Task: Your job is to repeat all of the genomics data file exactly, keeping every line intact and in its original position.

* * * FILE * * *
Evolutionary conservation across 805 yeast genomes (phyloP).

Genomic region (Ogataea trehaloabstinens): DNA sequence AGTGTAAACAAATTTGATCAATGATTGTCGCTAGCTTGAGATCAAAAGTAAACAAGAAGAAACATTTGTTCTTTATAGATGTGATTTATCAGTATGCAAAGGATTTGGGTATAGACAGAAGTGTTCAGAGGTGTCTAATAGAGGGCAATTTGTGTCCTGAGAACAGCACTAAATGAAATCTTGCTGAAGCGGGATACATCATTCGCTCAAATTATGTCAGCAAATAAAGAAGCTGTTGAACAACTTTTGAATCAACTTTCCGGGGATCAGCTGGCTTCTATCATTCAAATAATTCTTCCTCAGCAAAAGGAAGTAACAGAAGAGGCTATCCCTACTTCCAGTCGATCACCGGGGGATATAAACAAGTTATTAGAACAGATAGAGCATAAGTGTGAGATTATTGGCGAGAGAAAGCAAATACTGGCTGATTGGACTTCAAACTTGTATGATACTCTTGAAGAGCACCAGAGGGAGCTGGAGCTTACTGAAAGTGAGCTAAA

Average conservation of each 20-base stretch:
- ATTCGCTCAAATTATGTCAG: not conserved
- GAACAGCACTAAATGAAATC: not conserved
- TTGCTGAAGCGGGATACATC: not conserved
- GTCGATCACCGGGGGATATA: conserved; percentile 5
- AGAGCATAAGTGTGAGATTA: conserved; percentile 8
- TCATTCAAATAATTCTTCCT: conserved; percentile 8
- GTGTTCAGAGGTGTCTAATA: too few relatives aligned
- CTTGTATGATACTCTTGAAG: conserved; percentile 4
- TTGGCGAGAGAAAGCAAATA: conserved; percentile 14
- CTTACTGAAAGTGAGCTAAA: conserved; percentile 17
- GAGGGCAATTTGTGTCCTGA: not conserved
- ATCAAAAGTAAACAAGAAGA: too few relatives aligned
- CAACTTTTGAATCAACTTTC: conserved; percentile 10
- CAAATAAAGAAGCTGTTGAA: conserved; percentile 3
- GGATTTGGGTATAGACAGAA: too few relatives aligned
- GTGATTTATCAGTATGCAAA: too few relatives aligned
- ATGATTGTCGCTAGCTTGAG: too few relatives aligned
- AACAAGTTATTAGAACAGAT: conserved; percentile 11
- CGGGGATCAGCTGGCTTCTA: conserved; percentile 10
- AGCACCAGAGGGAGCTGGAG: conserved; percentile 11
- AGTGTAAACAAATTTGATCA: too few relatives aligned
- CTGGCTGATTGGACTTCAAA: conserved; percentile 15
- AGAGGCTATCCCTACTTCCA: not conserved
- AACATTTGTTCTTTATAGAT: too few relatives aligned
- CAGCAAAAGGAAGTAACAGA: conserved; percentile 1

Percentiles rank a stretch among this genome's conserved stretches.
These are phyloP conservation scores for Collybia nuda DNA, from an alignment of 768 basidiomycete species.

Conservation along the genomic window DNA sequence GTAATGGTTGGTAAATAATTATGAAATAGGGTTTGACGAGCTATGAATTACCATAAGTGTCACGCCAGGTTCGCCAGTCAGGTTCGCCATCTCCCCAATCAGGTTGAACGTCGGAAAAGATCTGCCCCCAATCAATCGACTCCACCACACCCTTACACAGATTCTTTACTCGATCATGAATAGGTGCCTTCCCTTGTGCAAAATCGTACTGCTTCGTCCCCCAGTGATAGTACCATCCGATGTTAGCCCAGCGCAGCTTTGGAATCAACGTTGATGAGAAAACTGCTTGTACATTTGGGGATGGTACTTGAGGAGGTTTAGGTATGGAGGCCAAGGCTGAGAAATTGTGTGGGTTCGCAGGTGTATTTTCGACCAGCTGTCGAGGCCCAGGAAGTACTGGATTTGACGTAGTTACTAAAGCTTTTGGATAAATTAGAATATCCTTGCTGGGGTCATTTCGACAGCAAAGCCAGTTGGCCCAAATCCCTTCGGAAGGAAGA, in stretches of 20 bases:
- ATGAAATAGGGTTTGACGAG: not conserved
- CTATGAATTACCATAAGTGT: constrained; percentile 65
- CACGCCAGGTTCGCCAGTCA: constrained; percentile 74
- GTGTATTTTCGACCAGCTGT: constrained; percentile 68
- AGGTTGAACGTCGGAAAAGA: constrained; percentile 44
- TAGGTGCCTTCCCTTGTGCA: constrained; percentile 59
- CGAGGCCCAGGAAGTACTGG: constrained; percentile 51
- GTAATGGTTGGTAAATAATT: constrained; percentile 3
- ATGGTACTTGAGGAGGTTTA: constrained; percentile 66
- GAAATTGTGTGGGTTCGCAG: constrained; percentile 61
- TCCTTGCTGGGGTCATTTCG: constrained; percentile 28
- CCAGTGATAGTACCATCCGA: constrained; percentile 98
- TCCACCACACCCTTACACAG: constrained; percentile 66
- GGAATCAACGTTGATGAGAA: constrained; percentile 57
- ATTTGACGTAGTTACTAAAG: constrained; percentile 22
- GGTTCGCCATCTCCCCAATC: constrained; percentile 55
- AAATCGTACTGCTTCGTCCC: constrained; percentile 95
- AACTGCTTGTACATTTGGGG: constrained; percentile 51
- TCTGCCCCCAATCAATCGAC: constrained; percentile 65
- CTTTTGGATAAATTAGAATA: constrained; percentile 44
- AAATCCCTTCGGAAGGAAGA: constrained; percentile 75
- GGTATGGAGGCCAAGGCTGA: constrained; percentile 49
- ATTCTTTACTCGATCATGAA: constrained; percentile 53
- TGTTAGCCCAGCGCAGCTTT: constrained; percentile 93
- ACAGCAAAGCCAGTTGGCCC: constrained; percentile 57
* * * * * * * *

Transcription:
Evolutionary conservation across 805 yeast genomes (phyloP).

Genomic region (Ogataea trehaloabstinens): DNA sequence AGTGTAAACAAATTTGATCAATGATTGTCGCTAGCTTGAGATCAAAAGTAAACAAGAAGAAACATTTGTTCTTTATAGATGTGATTTATCAGTATGCAAAGGATTTGGGTATAGACAGAAGTGTTCAGAGGTGTCTAATAGAGGGCAATTTGTGTCCTGAGAACAGCACTAAATGAAATCTTGCTGAAGCGGGATACATCATTCGCTCAAATTATGTCAGCAAATAAAGAAGCTGTTGAACAACTTTTGAATCAACTTTCCGGGGATCAGCTGGCTTCTATCATTCAAATAATTCTTCCTCAGCAAAAGGAAGTAACAGAAGAGGCTATCCCTACTTCCAGTCGATCACCGGGGGATATAAACAAGTTATTAGAACAGATAGAGCATAAGTGTGAGATTATTGGCGAGAGAAAGCAAATACTGGCTGATTGGACTTCAAACTTGTATGATACTCTTGAAGAGCACCAGAGGGAGCTGGAGCTTACTGAAAGTGAGCTAAA

Average conservation of each 20-base stretch:
- ATTCGCTCAAATTATGTCAG: not conserved
- GAACAGCACTAAATGAAATC: not conserved
- TTGCTGAAGCGGGATACATC: not conserved
- GTCGATCACCGGGGGATATA: conserved; percentile 5
- AGAGCATAAGTGTGAGATTA: conserved; percentile 8
- TCATTCAAATAATTCTTCCT: conserved; percentile 8
- GTGTTCAGAGGTGTCTAATA: too few relatives aligned
- CTTGTATGATACTCTTGAAG: conserved; percentile 4
- TTGGCGAGAGAAAGCAAATA: conserved; percentile 14
- CTTACTGAAAGTGAGCTAAA: conserved; percentile 17
- GAGGGCAATTTGTGTCCTGA: not conserved
- ATCAAAAGTAAACAAGAAGA: too few relatives aligned
- CAACTTTTGAATCAACTTTC: conserved; percentile 10
- CAAATAAAGAAGCTGTTGAA: conserved; percentile 3
- GGATTTGGGTATAGACAGAA: too few relatives aligned
- GTGATTTATCAGTATGCAAA: too few relatives aligned
- ATGATTGTCGCTAGCTTGAG: too few relatives aligned
- AACAAGTTATTAGAACAGAT: conserved; percentile 11
- CGGGGATCAGCTGGCTTCTA: conserved; percentile 10
- AGCACCAGAGGGAGCTGGAG: conserved; percentile 11
- AGTGTAAACAAATTTGATCA: too few relatives aligned
- CTGGCTGATTGGACTTCAAA: conserved; percentile 15
- AGAGGCTATCCCTACTTCCA: not conserved
- AACATTTGTTCTTTATAGAT: too few relatives aligned
- CAGCAAAAGGAAGTAACAGA: conserved; percentile 1

Percentiles rank a stretch among this genome's conserved stretches.
These are phyloP conservation scores for Collybia nuda DNA, from an alignment of 768 basidiomycete species.

Conservation along the genomic window DNA sequence GTAATGGTTGGTAAATAATTATGAAATAGGGTTTGACGAGCTATGAATTACCATAAGTGTCACGCCAGGTTCGCCAGTCAGGTTCGCCATCTCCCCAATCAGGTTGAACGTCGGAAAAGATCTGCCCCCAATCAATCGACTCCACCACACCCTTACACAGATTCTTTACTCGATCATGAATAGGTGCCTTCCCTTGTGCAAAATCGTACTGCTTCGTCCCCCAGTGATAGTACCATCCGATGTTAGCCCAGCGCAGCTTTGGAATCAACGTTGATGAGAAAACTGCTTGTACATTTGGGGATGGTACTTGAGGAGGTTTAGGTATGGAGGCCAAGGCTGAGAAATTGTGTGGGTTCGCAGGTGTATTTTCGACCAGCTGTCGAGGCCCAGGAAGTACTGGATTTGACGTAGTTACTAAAGCTTTTGGATAAATTAGAATATCCTTGCTGGGGTCATTTCGACAGCAAAGCCAGTTGGCCCAAATCCCTTCGGAAGGAAGA, in stretches of 20 bases:
- ATGAAATAGGGTTTGACGAG: not conserved
- CTATGAATTACCATAAGTGT: constrained; percentile 65
- CACGCCAGGTTCGCCAGTCA: constrained; percentile 74
- GTGTATTTTCGACCAGCTGT: constrained; percentile 68
- AGGTTGAACGTCGGAAAAGA: constrained; percentile 44
- TAGGTGCCTTCCCTTGTGCA: constrained; percentile 59
- CGAGGCCCAGGAAGTACTGG: constrained; percentile 51
- GTAATGGTTGGTAAATAATT: constrained; percentile 3
- ATGGTACTTGAGGAGGTTTA: constrained; percentile 66
- GAAATTGTGTGGGTTCGCAG: constrained; percentile 61
- TCCTTGCTGGGGTCATTTCG: constrained; percentile 28
- CCAGTGATAGTACCATCCGA: constrained; percentile 98
- TCCACCACACCCTTACACAG: constrained; percentile 66
- GGAATCAACGTTGATGAGAA: constrained; percentile 57
- ATTTGACGTAGTTACTAAAG: constrained; percentile 22
- GGTTCGCCATCTCCCCAATC: constrained; percentile 55
- AAATCGTACTGCTTCGTCCC: constrained; percentile 95
- AACTGCTTGTACATTTGGGG: constrained; percentile 51
- TCTGCCCCCAATCAATCGAC: constrained; percentile 65
- CTTTTGGATAAATTAGAATA: constrained; percentile 44
- AAATCCCTTCGGAAGGAAGA: constrained; percentile 75
- GGTATGGAGGCCAAGGCTGA: constrained; percentile 49
- ATTCTTTACTCGATCATGAA: constrained; percentile 53
- TGTTAGCCCAGCGCAGCTTT: constrained; percentile 93
- ACAGCAAAGCCAGTTGGCCC: constrained; percentile 57